There were few voiced objections. Tommie Smith had gone on record as saying that if the majority voted to boycott, he would, too, and that seemed to be the spirit that prevailed. Lew Alcindor voted for it, although the next day at a press conference he seemed uncertain of his position. He said then that he had yet to decide what he would do but added, "If you live in a racist society, you have to react—and this is my way of reacting. We don't catch hell because we are Christians. We catch hell because we are black."
Yet the arguments and the vote did not appear strong enough or loud enough in the days following the meeting to gain the unanimous support that Smith, for one, had hoped for. Ralph Boston, Olympic champion and world record holder in the broad jump, said, "What boycott? I've put too much time and effort into track and field to give it up. If I felt there was sufficient reason I would boycott, but I don't even know what the reason is. At least Negroes have this much: we can compete in amateur sports and we can represent ourselves and then the country."
Triple Jumper Art Walker, who is America's best in that event, said, "I believe every person has to do what his conscience tells him to do. Mine tells me to go to the Olympics."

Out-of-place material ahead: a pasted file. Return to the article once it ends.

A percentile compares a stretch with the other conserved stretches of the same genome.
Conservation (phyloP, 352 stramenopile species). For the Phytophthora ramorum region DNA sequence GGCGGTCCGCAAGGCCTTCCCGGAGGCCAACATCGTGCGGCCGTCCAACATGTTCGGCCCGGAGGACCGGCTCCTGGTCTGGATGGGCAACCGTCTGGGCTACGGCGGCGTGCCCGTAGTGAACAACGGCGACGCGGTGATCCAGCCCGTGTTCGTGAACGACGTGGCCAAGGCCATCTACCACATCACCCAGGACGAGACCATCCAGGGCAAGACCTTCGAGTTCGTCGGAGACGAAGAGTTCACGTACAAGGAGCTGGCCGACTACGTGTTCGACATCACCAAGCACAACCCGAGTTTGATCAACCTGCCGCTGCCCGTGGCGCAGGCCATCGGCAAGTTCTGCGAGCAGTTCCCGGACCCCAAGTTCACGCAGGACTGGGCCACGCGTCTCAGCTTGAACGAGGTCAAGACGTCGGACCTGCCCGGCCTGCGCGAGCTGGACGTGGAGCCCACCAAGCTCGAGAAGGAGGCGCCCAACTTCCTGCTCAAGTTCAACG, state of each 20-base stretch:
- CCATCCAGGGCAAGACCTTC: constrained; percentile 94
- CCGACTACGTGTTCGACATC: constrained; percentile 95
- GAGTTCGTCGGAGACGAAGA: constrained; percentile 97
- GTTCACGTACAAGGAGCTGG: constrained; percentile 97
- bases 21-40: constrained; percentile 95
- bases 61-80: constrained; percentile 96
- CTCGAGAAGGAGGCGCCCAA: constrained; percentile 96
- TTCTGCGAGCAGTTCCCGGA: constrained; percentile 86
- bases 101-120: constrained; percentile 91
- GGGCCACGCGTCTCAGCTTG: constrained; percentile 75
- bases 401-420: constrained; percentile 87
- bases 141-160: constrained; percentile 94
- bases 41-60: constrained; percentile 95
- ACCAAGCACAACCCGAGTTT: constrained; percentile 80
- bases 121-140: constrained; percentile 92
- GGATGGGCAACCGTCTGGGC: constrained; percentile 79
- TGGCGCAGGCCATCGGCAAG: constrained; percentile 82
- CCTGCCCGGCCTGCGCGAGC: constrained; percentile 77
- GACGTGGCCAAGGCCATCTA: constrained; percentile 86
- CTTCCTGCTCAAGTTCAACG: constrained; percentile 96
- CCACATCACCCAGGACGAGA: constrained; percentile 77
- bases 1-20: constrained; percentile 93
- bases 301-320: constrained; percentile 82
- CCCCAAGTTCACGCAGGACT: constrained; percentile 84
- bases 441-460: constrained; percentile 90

Former Olympians like Bob Hayes, Rafer Johnson and Jesse Owens spoke out against the decision, too, though white hurdler Richmond Flowers of Tennessee said, "It's their right. As long as they want to do it, I guess they can."
When Evans left Smith's apartment in San Jose two nights before the meeting, optimism was in their eyes. In Los Angeles, as the workshop ended, they stood together looking at the people milling around. Only moments before, the boycott had been roaringly approved, but now that it had been decided the faces of these two superb athletes, the ones who had most to sacrifice personally, seemed drawn and tired. Their eyes were shallow, devoid of any sign of joy or elation. Smith looked wearily around the hall and said softly to Evans, "All I hope is that this does some good, that it doesn't create any chaos."